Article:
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Bennett CerfBennett Cerf
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Club where we were both members; and he'd always greet me very cordially although we knew that we were on opposite sides of the fence. One day he waved at me as I came into the Treat and exclaimed, “Here comes Bennett, the pinko publisher.” I didn't like being called a pinko publisher. I was very sensitive on this point. I went over to him and protested, “I don't think that's very funny, George.” He said, “Well, what's wrong with it? You are a pinko publisher. You publish nothing but pinko books.” I said, “We publish good books. Every kind, too! We publish a lot of books for which some people call me a fascist.” Sokolsky said, “Oh, sure. Give me a list of them.” So I went back to the office after lunch and made quite a list of books for which I might have been accused of leaning over to the arch-conservative. I sent this to George with a note, saying simply, “You may not have known it but...” At the top of the list, of course, was Witness, but there were plenty of other books, including The Papers of George Washington!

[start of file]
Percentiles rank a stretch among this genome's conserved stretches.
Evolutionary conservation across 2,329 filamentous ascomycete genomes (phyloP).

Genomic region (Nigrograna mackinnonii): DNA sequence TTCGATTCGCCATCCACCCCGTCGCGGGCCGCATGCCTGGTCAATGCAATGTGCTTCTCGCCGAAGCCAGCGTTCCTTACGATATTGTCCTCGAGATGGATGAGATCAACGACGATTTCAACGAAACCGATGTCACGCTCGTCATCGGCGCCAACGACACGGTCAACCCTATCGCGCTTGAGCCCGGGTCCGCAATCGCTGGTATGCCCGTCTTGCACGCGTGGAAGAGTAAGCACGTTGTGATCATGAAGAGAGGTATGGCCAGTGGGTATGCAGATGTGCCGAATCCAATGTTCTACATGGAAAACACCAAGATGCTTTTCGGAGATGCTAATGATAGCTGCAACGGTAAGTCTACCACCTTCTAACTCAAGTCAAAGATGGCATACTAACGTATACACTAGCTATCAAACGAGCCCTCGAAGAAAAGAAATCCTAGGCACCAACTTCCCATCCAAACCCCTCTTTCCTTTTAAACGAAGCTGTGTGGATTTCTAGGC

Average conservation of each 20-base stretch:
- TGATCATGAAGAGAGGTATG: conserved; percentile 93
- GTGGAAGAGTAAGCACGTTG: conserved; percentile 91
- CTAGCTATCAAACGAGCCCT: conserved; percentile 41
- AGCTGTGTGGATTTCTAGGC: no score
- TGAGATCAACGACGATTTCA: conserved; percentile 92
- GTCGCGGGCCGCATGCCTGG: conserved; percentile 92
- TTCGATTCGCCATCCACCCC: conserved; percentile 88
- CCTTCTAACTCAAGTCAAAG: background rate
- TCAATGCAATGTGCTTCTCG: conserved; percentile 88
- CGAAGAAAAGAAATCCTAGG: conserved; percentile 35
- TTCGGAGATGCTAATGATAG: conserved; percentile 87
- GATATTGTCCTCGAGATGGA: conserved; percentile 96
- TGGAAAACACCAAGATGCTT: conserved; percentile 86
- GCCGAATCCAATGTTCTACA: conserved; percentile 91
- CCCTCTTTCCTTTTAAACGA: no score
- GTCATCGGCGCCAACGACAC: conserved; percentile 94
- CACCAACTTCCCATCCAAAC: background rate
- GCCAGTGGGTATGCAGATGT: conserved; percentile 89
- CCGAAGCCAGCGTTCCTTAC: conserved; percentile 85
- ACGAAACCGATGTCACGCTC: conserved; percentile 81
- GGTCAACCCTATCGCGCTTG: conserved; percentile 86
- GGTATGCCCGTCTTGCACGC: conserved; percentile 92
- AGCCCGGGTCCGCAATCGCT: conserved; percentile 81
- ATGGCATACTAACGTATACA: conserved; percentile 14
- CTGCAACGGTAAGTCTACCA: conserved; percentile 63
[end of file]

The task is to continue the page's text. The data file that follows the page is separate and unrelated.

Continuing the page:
Sokolsky called me up and he said, “I apologize. This is a very impressive list. I had forgotten that you did Witness. What did your liberal friends say about that?" I said, “Plenty.” George said, “Let's have lunch and talk about old times.” So we made a date to have lunch at the Stork Club. The Stork Club had a room for men only. It was called the Cub Room. I reserved a table way in the back of the room. Sokolsky got there for lunch before I did; and when I came, he was waiting with a sardonic smile on his face. He said, “I see that you reserved a table at the back of the room. You're afraid that your

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